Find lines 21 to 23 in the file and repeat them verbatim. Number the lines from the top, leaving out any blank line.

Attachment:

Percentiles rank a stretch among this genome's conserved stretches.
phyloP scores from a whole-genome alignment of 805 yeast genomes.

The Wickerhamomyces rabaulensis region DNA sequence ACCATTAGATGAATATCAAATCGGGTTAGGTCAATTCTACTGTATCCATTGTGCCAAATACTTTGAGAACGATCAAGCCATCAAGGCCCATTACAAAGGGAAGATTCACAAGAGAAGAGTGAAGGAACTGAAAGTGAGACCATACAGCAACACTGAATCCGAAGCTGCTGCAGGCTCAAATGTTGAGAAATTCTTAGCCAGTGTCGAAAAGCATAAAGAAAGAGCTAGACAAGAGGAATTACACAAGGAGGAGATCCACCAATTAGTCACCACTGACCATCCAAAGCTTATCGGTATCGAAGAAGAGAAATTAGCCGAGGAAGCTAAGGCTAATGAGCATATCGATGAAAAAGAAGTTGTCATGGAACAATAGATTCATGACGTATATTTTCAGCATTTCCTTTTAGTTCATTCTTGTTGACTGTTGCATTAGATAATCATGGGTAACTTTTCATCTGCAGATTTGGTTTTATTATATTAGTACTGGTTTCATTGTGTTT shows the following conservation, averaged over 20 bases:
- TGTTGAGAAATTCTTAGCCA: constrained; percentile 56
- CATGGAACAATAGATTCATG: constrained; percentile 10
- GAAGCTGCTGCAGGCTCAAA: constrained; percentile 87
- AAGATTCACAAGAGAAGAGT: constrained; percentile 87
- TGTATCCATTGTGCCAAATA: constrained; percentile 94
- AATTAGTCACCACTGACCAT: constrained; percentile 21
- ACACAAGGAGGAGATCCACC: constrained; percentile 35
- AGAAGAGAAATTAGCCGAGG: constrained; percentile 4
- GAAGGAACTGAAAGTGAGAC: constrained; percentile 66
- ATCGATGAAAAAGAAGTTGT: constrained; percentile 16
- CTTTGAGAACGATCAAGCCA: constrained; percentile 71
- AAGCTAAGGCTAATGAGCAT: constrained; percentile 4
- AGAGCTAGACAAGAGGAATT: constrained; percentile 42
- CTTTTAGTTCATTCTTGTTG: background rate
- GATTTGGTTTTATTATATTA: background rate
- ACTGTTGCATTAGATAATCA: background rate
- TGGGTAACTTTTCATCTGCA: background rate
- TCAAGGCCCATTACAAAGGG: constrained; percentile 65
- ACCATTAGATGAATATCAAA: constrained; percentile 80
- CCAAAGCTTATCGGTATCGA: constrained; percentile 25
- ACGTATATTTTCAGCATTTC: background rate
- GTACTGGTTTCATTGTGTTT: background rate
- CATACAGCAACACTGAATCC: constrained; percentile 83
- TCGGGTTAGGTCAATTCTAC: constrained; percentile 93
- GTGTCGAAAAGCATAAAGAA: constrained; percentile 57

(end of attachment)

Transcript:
- TCAAGGCCCATTACAAAGGG: constrained; percentile 65
- ACCATTAGATGAATATCAAA: constrained; percentile 80
- CCAAAGCTTATCGGTATCGA: constrained; percentile 25